21 January 2024

Annotated Game #263: A lucky draw

I'm not a big believer in luck in chess, although in practical terms it does apply in a sense to what your opponent decides to do, since that is out of your control. In this last-round game I was attempting to break the downward trend of this comeback tournament (win-draw-loss) and did well enough out of the opening, a Symmetrical English.

My opponent varied the symmetry on move 7 and I entered a line where after a number of exchanges the engine shows that it is a drawn game, which was a little disappointing for me. In addition, my opponent maintained a space advantage and some psychological pressure, which was compounded by my innacurate visualization and calculation of the transition into a rook endgame. I was simply lucky that my opponent did not spot the winning idea I allowed for her - but I will at least give myself credit for spotting it before she did and then shutting it down immediately when she missed her one chance to play for a win.

[Event "?"] [Site "?"] [Date "????.??.??"] [Round "?"] [White "ChessAdmin"] [Black "Class B"] [Result "1/2-1/2"] [ECO "A38"] [Annotator "ChessAdmin/Dragon 3.2"] [PlyCount "87"] 1. c4 c5 2. Nf3 Nf6 3. g3 g6 4. Bg2 Bg7 5. O-O O-O 6. Nc3 Nc6 7. d3 d5 {I give my opponent credit for being bold enough to break the symmetry here; ...d6 leads to a more sedate game.} 8. cxd5 Nxd5 9. Nxd5 Qxd5 10. Be3 Qd6 {the first deviation from standard lines, although my opponent appeared to be thinking on her own from an early stage.} 11. Qc1 {after a lot of thought, I decided that other moves (Qd2, Rc1) had too many detractions. This pressures c5 and introduces the idea of Bh6.} (11. Rc1 {is more active, developing the rook. The queen flexibly can still go to d2 to form the Q+B battery, or develop to a4 or b3. And if} Bxb2 12. Rxc5 $16) 11... b6 {the obvious reaction, also preparing to fianchetto the bishop.} 12. Bf4 {played to push the queen back and control e5 tactically.} Qd7 13. Ne5 {resulting in multiple exchanges, which I thought were to White's benefit, but evidently not enough for more than equality.} Bxe5 14. Bxe5 Bb7 15. Bc3 (15. Bxc6 $5 {it seems counterintuitive to trade off the bishop on the long diagonal, but things are equal after} Qxc6 16. f3 $11 {similar to the structure reached in the game.}) 15... Nd4 {this was unwelcome, targeting the weak e2 square. I thought that eventually kicking the knight with e3 would cause more problems than it solved, although the lack of control over d4 would be a continuing problem after the exchange.} 16. Bxd4 Bxg2 17. Kxg2 Qxd4 {the position is still equal, although Black has a space advantage.} 18. Qc3 {this does nothing in particular for me.} (18. b3 $5 {would at least help control c4.}) 18... Qd5+ 19. f3 Rfd8 20. a4 {restraining b5, with the idea of a minority attack. This was over-optimistic, as White has no way of following it up properly.} Rac8 21. Rfc1 {my opponent rejected a draw offer here, which was useful for me to see how the rest played out.} a5 {I thought this locking of the pawn structure made the position more drawish, somewhat ironically.} 22. Qc4 $6 {the right idea, to get the queens traded, although Black does not have to oblige.} (22. b3 {is still a good idea.}) 22... Qxc4 (22... Qe5 $15 {and Black's centralized queen is better, with ideas of getting her rooks into event more play via c6-e6 or d4.}) 23. Rxc4 (23. dxc4 $2 Rd2 24. Kf2 Rxb2 $19 {with a won endgame.}) 23... Rd4 24. Rac1 {while the engine shows the position as drawn, White is still under pressure after} e5 {although it was psychological rather than real.} 25. Kf2 Rcd8 26. b3 f5 27. Rxd4 {this is fine, but I continued having trouble finding my way in the endgame.} Rxd4 28. Rc4 {of course it's a draw with the exchange of rooks.} Kf7 29. h4 {exchanging immediately might have been simpler here, as my king is closer to the pawn action in the center.} (29. Rxd4 cxd4 30. f4 $11) 29... h5 30. Rc3 {this just makes things more difficult. I was hallucinating potential breakthroughs for Black if I exchanged on d4, however.} (30. Rxd4 exd4 31. f4 $11) 30... Ke6 31. e4 {I continue making things more complicated for myself, although this works.} (31. Rc4) 31... f4 32. g4 {played after long thought and the only correct move. The outside 2v1 would be better for White than allowing Black to get a 3v2 on the kingside.} (32. gxf4 $2 exf4 $19 {and eventually Black can create a passed h-pawn after playing ...g5}) 32... Kd6 (32... hxg4 33. fxg4 Rd7 34. Kg2 $11) 33. gxh5 {here I should have just locked it up with g5, as the open g-file it turns out is riskier for White.} gxh5 34. Ke2 Rb4 {Black locks her rook in to pressure the b-pawn and the 4th rank.} 35. Kd2 Ke6 36. Kc2 Rd4 {now I noticed - which I should have done several moves earlier - that Black can make her rook more mobile and penetrate down the g-file.} 37. Kb2 $2 {I saw nothing better, failing to calculate properly. Unfortunately the White rook and king are awkwardly placed and interfere with each other in the confined space. Black can now lift her rook over to the kingside.} (37. Kd2 {holds after} Rd7 38. Rc1 Rg7 39. Rf1 Rg2+ 40. Kc3 $11 {since} Rh2 {winning the h-pawn is offset by the White king penetrating and winning the Black b-pawn.}) 37... Kf6 $19 {Black is now winning, if she finds the right idea.} 38. Kc2 Rb4 $2 {I was very thankful she missed the chance to redeploy the rook to the kingside, and moved immediately to lock it up.} 39. Rc4 $11 Rxc4+ 40. dxc4 {now it's a forced draw unless Black wants to lose a pawn with ...b5. My opponent still played it out until the three-move repetition.} Ke6 41. Kc3 Kd6 42. Kd3 Ke6 43. Kc3 Kd6 44. Kd3 1/2-1/2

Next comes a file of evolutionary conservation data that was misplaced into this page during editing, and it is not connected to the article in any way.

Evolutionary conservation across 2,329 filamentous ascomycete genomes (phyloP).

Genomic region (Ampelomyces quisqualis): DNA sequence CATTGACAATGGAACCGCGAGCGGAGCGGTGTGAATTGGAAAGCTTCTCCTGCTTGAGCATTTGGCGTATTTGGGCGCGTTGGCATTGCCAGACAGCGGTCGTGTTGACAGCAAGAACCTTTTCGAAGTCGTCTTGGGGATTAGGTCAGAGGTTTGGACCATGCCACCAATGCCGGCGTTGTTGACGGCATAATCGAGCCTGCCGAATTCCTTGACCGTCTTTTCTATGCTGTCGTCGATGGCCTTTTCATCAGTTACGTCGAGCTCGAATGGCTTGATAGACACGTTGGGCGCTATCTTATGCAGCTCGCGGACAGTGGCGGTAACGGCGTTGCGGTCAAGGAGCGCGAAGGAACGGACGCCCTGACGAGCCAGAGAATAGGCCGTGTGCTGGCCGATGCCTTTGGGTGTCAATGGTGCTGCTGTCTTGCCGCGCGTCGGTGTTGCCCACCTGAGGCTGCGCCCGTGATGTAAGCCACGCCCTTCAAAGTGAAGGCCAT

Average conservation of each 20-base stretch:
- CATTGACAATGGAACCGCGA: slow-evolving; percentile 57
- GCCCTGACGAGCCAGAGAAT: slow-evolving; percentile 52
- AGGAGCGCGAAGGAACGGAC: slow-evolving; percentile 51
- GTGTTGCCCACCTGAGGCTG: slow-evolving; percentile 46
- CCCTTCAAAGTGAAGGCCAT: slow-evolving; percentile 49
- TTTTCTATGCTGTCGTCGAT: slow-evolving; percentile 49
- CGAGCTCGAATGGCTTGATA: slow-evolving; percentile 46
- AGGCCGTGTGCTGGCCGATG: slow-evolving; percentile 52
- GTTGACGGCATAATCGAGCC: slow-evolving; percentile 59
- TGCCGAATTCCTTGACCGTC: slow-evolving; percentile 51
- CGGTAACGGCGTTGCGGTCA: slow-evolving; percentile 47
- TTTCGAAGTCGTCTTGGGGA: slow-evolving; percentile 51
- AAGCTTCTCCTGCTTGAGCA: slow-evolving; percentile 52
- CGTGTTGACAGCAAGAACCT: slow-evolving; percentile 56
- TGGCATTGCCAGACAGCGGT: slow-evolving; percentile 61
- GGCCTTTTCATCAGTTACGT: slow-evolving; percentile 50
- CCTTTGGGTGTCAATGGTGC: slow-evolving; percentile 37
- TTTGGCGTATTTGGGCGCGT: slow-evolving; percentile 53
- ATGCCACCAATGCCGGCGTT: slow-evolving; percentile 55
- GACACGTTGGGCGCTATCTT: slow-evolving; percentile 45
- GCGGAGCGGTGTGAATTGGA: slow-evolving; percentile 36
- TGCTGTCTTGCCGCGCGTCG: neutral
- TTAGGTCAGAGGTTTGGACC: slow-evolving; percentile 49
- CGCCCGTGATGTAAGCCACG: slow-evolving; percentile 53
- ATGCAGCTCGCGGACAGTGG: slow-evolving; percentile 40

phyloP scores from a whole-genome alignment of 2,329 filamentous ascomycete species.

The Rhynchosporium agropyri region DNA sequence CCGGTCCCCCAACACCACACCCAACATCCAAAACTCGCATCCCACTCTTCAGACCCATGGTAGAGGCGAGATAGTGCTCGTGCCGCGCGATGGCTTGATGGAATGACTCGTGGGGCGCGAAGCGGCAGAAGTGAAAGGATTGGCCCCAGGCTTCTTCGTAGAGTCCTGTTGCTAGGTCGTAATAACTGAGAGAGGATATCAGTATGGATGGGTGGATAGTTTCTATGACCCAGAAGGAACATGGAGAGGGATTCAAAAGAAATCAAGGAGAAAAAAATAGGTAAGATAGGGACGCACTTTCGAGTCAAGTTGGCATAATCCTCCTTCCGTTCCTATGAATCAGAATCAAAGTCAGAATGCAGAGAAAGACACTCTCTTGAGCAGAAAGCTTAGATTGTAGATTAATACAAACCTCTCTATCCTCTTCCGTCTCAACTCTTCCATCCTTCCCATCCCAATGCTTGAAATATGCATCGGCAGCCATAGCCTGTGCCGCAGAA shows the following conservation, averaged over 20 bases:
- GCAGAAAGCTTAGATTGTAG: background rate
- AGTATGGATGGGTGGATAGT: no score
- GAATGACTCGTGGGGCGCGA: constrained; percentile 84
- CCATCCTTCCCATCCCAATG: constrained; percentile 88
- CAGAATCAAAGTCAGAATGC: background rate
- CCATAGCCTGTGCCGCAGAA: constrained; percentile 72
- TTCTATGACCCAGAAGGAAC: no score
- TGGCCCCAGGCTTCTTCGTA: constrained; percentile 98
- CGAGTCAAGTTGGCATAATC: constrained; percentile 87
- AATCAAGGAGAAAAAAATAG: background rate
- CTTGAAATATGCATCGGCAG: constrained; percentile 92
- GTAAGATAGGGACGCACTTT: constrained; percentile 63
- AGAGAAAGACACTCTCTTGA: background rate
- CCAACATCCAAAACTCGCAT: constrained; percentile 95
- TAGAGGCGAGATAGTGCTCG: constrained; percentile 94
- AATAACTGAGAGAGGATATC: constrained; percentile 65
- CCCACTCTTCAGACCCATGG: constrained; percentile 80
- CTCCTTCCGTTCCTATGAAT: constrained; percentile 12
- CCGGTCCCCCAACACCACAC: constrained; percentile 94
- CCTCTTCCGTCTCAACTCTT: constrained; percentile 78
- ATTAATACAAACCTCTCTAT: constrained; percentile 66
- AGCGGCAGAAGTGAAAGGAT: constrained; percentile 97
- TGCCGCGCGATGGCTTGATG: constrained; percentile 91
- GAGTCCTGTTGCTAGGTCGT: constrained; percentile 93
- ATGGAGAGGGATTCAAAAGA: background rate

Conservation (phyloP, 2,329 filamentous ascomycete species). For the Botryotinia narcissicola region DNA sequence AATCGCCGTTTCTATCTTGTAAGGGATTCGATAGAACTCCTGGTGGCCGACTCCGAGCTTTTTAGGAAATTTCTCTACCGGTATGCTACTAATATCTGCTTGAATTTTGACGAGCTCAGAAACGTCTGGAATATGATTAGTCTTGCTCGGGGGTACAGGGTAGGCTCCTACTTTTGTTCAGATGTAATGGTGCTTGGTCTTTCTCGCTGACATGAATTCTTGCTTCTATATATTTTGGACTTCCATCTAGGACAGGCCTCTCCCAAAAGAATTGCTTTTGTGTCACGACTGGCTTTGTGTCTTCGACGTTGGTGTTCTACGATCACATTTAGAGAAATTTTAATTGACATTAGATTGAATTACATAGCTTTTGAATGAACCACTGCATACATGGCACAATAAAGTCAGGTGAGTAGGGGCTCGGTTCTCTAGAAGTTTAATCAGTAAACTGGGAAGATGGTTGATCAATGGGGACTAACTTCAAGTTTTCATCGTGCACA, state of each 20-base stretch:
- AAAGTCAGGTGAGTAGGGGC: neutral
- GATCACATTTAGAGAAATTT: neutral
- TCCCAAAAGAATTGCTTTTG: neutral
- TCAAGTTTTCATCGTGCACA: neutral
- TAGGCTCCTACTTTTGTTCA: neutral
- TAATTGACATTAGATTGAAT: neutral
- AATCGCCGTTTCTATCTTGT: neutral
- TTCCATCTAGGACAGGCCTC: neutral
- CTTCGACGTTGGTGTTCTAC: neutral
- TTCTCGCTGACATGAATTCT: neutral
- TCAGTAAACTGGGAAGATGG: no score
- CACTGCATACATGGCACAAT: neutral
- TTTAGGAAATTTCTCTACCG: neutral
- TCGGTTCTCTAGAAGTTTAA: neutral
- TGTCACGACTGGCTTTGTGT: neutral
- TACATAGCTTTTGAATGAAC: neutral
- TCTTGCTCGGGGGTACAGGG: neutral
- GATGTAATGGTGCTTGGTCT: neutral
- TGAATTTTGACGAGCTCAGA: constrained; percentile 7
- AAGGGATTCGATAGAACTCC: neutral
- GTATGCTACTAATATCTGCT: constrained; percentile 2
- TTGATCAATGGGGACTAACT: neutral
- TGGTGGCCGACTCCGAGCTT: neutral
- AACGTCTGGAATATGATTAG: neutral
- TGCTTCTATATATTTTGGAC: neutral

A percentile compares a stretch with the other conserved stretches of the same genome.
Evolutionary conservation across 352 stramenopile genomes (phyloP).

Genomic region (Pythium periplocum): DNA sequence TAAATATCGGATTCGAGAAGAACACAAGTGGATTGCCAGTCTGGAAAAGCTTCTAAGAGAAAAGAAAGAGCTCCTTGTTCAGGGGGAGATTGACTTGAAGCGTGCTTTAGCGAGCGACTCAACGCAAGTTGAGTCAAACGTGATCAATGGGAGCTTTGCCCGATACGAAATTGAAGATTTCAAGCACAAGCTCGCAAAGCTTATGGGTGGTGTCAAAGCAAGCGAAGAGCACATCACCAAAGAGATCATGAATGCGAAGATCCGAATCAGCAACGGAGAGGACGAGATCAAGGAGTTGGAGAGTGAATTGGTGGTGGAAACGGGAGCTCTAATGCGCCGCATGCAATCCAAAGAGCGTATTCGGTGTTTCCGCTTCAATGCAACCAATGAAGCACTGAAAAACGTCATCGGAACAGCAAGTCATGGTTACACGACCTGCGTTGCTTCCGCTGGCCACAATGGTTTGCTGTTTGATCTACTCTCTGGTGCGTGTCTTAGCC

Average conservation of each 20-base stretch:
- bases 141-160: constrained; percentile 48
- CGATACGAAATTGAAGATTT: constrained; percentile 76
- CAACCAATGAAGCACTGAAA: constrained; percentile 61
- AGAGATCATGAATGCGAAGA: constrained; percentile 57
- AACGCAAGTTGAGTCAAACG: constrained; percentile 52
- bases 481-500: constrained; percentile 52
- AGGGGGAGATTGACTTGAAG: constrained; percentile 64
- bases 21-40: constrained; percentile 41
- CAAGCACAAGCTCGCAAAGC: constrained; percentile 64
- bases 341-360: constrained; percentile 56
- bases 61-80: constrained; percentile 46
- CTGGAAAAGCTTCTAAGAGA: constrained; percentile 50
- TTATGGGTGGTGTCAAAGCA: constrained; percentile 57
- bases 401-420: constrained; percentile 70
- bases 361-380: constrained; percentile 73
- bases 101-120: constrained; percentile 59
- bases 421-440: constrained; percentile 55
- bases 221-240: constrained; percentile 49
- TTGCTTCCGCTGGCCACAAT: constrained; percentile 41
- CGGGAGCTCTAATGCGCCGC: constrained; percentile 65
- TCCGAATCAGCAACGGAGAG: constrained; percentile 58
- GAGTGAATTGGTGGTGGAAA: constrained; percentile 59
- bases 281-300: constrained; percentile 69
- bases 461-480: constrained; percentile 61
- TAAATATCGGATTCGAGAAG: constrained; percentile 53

1. Hi, I like your blog! But it takes some effort to be able to post comments. I wondered if you knew any theory after 10...Bxb2. It's a pawn sacrifice after all. I play Reti openings myself (in the 1.Nf3 move order) and ususally I prefer to play b3 (or b4) after black's ...g6, to oppose bishops on the long diagonal.

    1. Hi there, thanks for the comment. About the theory, the only move my (limited) English Opening books had was 10...Bd7, following an old Karpov game. Looking at the database, the move played in the game 10...Qd6 is actually the most popular, although it doesn't do very well. 10...Bxb2 isn't really a pawn sacrifice, since White can eventually get it back with something like 11. Rb1 Bg7 12. Nd4 Qd6 13. Bxc6 bxc6 14. Qc1, or if 12...Qxa2 13. Nxc6 and White can eventually get both of the doubled c-pawns.

      About the comments, I've gone back and forth on them. I have to keep the moderation on or the spam would proliferate. Allowing anonymous comments resulted in a large spam folder I had to keep manually reviewing, so that was not fun. I can try lifting the Google account requirement as an experiment and see what happens. In general I prefer easier comment posting, but the spam is very tiresome.

  2. Agreed, white can get the pawn back. But is he better after that? Anyway, as said I don’t like the Bg7 being unopposed. I play CK as well, so lots of interesting stuff here on your blog. Keep up the good work.